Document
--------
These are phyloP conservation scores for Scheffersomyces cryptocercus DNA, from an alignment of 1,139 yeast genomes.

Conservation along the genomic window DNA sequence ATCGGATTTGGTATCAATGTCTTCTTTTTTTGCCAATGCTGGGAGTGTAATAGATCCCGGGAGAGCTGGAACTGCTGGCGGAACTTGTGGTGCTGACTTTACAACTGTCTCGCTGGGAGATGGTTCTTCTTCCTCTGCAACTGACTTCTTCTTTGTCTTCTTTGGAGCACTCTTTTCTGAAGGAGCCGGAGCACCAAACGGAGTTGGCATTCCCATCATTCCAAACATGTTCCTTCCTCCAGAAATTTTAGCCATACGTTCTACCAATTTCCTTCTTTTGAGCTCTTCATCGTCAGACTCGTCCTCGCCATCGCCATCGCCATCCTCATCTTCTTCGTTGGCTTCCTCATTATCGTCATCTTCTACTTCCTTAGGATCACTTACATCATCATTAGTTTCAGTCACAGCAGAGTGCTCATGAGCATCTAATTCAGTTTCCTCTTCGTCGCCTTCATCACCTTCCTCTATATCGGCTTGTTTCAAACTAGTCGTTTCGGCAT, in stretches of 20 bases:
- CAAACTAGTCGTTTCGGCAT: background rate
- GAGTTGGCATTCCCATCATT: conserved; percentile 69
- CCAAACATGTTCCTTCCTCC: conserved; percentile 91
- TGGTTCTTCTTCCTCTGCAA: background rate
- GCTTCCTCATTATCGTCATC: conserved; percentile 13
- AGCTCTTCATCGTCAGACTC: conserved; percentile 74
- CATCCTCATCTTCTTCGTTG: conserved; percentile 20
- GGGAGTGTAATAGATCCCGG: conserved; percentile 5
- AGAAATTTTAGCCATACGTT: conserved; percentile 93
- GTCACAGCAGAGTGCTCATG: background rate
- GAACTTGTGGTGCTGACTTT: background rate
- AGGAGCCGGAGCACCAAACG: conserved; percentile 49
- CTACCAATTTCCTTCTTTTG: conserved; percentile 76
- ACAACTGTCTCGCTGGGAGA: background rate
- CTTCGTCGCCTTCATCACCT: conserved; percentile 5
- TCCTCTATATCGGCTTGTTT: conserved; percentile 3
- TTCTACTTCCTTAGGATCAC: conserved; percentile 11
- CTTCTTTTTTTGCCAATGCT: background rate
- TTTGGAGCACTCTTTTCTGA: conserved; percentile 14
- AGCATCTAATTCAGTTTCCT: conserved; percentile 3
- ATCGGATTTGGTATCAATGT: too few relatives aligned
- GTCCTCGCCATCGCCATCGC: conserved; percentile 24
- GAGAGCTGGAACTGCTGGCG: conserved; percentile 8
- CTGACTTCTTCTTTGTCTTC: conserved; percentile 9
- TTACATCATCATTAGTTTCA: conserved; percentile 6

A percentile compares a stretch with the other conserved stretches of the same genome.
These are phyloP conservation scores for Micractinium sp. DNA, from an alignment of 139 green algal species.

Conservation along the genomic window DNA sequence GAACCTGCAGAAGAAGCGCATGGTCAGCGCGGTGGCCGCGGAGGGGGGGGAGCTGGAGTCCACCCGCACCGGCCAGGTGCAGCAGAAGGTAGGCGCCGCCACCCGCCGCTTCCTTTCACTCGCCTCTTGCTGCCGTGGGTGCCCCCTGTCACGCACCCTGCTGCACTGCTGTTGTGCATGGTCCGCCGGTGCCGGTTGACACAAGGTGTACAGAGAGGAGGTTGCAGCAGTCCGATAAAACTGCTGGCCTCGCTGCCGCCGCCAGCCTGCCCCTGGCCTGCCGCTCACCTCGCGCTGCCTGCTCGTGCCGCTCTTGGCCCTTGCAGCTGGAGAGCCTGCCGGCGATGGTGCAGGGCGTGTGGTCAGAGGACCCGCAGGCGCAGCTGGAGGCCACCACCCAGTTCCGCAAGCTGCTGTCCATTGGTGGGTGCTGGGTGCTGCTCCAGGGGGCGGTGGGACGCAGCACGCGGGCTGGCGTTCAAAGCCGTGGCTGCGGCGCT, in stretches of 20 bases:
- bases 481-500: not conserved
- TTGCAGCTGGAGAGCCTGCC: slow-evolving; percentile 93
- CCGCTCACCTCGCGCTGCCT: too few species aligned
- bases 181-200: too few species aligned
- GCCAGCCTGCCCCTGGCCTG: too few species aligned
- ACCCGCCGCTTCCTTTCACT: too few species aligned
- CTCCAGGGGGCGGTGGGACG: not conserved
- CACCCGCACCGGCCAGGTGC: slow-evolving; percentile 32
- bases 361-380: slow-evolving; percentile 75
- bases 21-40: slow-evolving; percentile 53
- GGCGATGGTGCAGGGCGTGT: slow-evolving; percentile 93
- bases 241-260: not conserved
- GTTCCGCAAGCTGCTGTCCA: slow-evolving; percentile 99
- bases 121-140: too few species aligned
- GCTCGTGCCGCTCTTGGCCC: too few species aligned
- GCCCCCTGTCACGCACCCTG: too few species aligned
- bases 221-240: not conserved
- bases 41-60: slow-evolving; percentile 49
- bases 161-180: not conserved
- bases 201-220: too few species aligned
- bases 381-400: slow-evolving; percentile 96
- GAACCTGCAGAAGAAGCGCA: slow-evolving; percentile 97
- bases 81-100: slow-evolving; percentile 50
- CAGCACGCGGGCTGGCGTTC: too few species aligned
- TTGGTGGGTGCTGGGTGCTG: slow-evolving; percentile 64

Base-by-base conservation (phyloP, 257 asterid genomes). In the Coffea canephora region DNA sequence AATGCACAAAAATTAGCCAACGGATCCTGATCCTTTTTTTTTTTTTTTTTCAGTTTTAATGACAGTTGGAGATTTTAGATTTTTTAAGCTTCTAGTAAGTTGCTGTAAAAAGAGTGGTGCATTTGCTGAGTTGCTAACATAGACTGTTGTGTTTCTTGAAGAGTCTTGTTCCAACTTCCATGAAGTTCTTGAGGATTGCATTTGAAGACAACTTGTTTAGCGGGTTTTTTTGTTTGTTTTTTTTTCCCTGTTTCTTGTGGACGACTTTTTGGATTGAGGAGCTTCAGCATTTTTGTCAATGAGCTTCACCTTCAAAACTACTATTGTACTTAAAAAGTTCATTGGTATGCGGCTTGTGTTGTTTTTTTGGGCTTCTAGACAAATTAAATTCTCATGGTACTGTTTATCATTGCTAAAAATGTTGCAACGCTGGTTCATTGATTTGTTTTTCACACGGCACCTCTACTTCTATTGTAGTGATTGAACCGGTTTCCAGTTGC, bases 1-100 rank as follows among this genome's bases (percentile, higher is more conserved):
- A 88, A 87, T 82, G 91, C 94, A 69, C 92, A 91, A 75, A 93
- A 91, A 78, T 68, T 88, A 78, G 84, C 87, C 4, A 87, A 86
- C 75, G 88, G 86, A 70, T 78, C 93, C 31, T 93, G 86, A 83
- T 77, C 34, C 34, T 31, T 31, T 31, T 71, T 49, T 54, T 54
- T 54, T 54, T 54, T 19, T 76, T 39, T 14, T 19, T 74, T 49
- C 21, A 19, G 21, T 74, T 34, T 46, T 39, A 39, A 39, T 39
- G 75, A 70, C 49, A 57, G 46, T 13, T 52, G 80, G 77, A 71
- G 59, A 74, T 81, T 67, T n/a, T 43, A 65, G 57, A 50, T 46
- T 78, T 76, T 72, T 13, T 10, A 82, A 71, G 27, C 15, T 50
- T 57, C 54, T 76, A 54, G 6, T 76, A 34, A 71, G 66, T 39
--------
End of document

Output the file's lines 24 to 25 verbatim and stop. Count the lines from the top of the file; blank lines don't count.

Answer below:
- GTCCTCGCCATCGCCATCGC: conserved; percentile 24
- GAGAGCTGGAACTGCTGGCG: conserved; percentile 8